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Naphthalene

DESIGNATIONS

CAS No.: 91-20-3
Registry name: Naphthalene
Chemical name: Naphthalene
Synonyms, Trade names:
Antimite, Tar camphor
Chemical name (German):
Naphthalin
Chemical name (French):
Naphthalne
Appearance:
white crystalline solid

BASIC CHEMICAL AND PHYSICAL DATA

Empirical formula: C10H8
Rel. molecular mass: 128.17 g
Density: 1.14 g/cm3
Relative gas density: 4.42
Boiling point: 218C
Melting point: 80C
Vapour pressure: 0.04 hPa
Flash point: 80C
Ignition temperature: 540C
Explosion limits: 0.9-5.9 % by vol.
Solvolysis/solubility: in water: very slightly soluble 30 mg/l
soluble in alcohol 77.4-98 g/l
benzene 1,130 g/l
quinoline 30.2 g/l
toluene 910 g/l
xylene 783 g/l
Conversion factors: 1 ppm = 5.33 mg/m3

1 mg/m3 = 0.19 ppm

ORIGIN AND USE

Usage:
Naphthalene is used as an intermediate in the manufacture of dyes, phthalic anhydride (production of PVC plasticisers), tanning agents, substances used for concrete, wetting agents for the textile industry and solvent components for pesticides (moth repellents).

Origin/derivation:
The raw material source in Germany is coal tar which contains some 10% naphthalene. As coke production is on the decline, increasing use is made of petroleum-based raw materials (gasoline pyrolysis, residual oils following pyrolysis); manufacture by means of distillation and fractioning. The naphthalene content of the technical product is at least 95% while the remainder is made up of impurities such as benzo(b)thiophene (thionaphthene) or, in petroleum-based naphthalenes, of methylindenes only.

Production figures:
World production of naphthalene in 1987

Western Europe 250,000 t
Eastern Europe 200,000 t
Japan 200,000 t
USA 125,000 t
World 1,000,000 t

(figures from ULLMANN, 1991)

Toxicity

Mammals:
Rat: LD50 1,110-9,430 mg/kg, oral acc. BUA, 1989
Rat: LD50 2,200 mg/kg, oral (male) acc. BUA, 1989
Rat: LD50 2,400 mg/kg, oral (female) acc. BUA, 1989
Rat: LD50 > 2,500 mg/kg, dermal (male,female) acc. BUA, 1989
Rat: LD50 > 500 mg/m3, inhalation (8 h) acc. BUA, 1989
Mouse: LD50 350-710 mg/kg, oral (female) acc. BUA, 1989
Mouse: LD50 533 mg/kg, oral (male) acc. BUA, 1989
Mouse: LD50 969-5,100 mg/kg, subcutaneous acc. BUA, 1989
Aquatic organisms:
American minnow: LC50 1.3-6.9 mg/l (96 h) acc. BUA, 1989
American minnow: LC50 5.95-6.77 mg/l (48 h) acc. BUA, 1989
Micropterus salmondes: LC50 0.31-9.7 mg/l (7 d) acc. BUA, 1989
Rainbow trout: LC50 0.1-0.14 mg/l (96 h) acc. BUA, 1989
Water flea: LC50 1.79-24.1 mg/l (48 h) acc. BUA, 1989

Characteristic effects:

Humans/mammals: Naphthalene is absorbed orally, dermally or by way of inhalation. The toxic effect is generally slight. Irritation of the mucous membranes and skin is extremely rare. The absorption of a large dose causes haemolytic anaemia, the formation of cataracts and sensitisation. Infants and foetuses are particularly at risk. There have also been cases of allergic reactions in humans.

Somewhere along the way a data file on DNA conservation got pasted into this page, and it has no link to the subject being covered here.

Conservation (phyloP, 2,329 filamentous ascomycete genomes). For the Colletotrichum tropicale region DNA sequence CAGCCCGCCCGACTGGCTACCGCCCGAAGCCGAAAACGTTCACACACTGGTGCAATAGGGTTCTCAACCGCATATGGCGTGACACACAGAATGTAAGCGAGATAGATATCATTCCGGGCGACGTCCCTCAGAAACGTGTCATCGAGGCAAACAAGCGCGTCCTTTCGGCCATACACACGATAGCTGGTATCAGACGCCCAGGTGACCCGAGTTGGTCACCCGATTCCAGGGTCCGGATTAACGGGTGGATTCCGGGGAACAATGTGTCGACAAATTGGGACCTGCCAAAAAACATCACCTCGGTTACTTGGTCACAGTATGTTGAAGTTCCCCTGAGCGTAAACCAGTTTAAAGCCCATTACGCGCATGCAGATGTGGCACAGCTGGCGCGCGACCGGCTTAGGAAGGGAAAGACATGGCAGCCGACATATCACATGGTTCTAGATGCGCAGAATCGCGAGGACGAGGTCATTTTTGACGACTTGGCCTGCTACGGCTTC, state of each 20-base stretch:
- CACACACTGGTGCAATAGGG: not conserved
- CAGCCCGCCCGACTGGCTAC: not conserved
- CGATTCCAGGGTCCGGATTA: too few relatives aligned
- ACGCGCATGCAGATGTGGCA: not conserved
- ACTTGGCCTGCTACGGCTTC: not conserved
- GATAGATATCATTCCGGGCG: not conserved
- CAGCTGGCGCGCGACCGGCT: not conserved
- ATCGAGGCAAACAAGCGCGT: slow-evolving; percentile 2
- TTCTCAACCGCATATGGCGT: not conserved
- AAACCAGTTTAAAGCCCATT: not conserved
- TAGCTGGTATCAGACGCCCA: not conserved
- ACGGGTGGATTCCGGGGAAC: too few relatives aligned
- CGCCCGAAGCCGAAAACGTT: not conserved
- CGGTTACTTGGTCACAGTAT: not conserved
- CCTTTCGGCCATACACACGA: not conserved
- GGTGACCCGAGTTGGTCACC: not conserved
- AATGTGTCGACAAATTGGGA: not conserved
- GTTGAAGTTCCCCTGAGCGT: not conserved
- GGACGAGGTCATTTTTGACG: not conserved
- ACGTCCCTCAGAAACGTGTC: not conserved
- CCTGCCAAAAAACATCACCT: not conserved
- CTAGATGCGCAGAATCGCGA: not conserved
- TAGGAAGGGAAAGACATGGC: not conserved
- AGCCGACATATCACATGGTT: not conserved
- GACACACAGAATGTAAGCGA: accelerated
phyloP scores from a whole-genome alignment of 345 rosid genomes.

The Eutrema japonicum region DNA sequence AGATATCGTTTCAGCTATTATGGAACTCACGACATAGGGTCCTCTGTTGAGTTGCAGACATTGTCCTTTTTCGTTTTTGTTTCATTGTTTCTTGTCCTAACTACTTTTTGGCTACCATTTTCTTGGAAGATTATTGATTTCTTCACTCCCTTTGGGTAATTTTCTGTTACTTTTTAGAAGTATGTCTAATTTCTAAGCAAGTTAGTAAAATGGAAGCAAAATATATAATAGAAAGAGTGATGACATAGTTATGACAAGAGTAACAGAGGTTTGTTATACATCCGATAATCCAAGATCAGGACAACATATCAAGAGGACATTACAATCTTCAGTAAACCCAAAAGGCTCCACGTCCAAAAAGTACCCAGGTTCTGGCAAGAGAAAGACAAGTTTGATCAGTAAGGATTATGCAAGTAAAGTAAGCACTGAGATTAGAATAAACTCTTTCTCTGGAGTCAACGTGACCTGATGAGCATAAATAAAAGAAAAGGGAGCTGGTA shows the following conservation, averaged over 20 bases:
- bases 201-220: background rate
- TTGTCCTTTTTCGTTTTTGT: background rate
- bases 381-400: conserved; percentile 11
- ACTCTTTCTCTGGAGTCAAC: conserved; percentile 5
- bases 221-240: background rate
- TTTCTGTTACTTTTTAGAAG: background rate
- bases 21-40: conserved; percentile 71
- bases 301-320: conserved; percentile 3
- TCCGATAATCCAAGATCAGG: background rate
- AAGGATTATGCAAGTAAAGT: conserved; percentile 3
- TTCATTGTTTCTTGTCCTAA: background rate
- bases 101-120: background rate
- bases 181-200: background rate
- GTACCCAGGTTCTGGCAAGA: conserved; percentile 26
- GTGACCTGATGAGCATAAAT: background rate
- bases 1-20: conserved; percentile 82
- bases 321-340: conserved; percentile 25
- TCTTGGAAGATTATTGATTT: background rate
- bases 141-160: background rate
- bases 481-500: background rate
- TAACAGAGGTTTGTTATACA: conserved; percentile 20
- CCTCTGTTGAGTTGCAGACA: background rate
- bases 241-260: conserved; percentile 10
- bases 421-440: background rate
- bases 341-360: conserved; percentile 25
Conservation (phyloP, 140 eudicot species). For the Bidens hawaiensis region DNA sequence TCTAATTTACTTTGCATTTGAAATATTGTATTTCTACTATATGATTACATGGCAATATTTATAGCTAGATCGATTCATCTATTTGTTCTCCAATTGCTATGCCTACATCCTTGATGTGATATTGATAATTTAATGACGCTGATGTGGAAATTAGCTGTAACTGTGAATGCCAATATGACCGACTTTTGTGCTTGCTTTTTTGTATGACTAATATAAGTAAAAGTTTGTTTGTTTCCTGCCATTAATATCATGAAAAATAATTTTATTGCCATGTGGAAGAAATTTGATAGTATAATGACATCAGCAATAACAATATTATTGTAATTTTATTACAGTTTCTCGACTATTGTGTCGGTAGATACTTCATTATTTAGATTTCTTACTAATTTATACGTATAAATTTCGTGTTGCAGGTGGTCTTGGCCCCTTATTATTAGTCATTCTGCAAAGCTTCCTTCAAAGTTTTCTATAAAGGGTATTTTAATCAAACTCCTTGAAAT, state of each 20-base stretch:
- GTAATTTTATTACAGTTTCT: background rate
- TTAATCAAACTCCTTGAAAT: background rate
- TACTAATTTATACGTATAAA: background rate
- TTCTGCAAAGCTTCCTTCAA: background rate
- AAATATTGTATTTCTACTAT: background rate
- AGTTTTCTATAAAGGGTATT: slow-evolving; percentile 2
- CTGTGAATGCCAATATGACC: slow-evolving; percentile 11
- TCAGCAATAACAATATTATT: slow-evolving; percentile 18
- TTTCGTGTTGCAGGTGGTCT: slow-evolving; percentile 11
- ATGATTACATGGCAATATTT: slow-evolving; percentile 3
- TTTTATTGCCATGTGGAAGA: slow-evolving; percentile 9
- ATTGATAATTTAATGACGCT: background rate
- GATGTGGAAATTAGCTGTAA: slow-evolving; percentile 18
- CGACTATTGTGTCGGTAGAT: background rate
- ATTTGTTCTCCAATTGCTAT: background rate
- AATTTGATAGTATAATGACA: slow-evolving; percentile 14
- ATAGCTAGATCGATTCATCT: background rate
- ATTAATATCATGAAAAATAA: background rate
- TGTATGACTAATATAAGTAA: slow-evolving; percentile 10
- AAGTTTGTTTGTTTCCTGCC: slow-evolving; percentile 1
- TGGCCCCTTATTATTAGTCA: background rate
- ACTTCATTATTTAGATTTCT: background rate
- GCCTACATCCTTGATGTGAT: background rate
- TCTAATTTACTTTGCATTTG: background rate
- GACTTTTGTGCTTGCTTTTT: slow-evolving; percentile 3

The toxicity of chlorinated naphthalenes is considerably higher (refer to the "chloronaphthalene" information sheet).

ENVIRONMENTAL BEHAVIOUR

Water:
Naphthalene dissolves only very slightly in water and sinks as a solid. Because of its toxic effect on aquatic organisms even at low concentrations, naphthalene is considered as a substance hazardous to water (In Germany: Water Hazard Class 2).

Air:
Naphthalene is produced when organic material is incompletely combusted.

Half-life:
The half-life in the atmosphere is estimated at 7 to 24 hours (acc. BUA, 1989).

Degradation, decomposition products:
Naphthalene is degraded microbially or photochemically; mineralisation has however not been substantiated to date under anaerobic conditions. The primary metabolite in the organism is naphthalene-1,2-oxide which is converted to form other compounds. Naphthalene is oxidised in air to form alcohols (naphthols), aldehydes and carboxylic acids.

Food chain:
There is little bioaccumulation by way of food chains.

ENVIRONMENTAL STANDARDS

Medium/ acceptor Sector Country/ organ. Status Value Cat. Remarks Source
Water: Groundw Nl

G

0.1 g/l   Reference acc. TERRA TECH 6/94
Groundw NL

L

70 g/l   Intervention acc. TERRA TECH 6/94
Soil:   NL

G

1 mg/kg   Reference,

Sum of 10 PAHs

acc. TERRA TECH 6/94
  NL

L

40 mg/kg   Intervention,

Sum of 10 PAHs

acc. TERRA TECH 6/94
Air:   D

L

2.5 mg/m3 MIK Long-time value acc. BAUM, 1988
  D

L

7.5 mg/m3 MIK Short-time value acc. BAUM, 1988
Emiss. D

L

0.1 g/m3   mass flow > 2 g/h acc. TA Luft, 1986
  DDR

(L)

3 mg/m3   Short-time value acc. HORN, 1989
  DDR

(L)

1 mg/m3   Long-time value acc. HORN, 1989
Workp D

L

50 mg/m3 MAK   DFG, 1989
Workp DDR

(L)

50 mg/m3   Short-time value acc. HORN, 1989
Workp DDR

(L)

20 mg/m3   Long-time value acc. HORN, 1989
Workp SU

(L)

20 mg/m3 PDK   acc. SORBE, 1989
Workp USA

(L)

50 mg/m3 TWA   ACGIH, 1986
Workp USA

(L)

75 mg/m3 STEL   ACGIH, 1986

Comparison/reference values

Medium/origin Country Value Source
Surface water:      
Rhine (1987) D < 0.01-0.03 g/l  
Lake Constance (summer, 1984) D 0.002-0.276 g/l acc. BUA, 1989
      acc. BUA, 1989
Air:
Urban air (1977-1984) D 0.3-0.6 g/m3  
Kiel D 0.009 g/m3 acc. BUA, 1989
Tbingen D 0.191-0.468 g/m3 acc. BUA, 1989
Cigarette smoke (unfiltered)   0.422 g/cigarette (main stream) acc. BUA, 1989
      acc. BUA, 1989

Assessment/comments

Naphthalene has only a slight toxic effect, but can cause allergic reactions in humans (single case reports). Because of the emissions from motor-vehicle exhausts, the exposure is higher in urban areas. This can result in enhanced hypersensitivity to other irritants. There is no information available on carcinogenic or mutagenic potential, but the substance is a proven hazard to foetuses.


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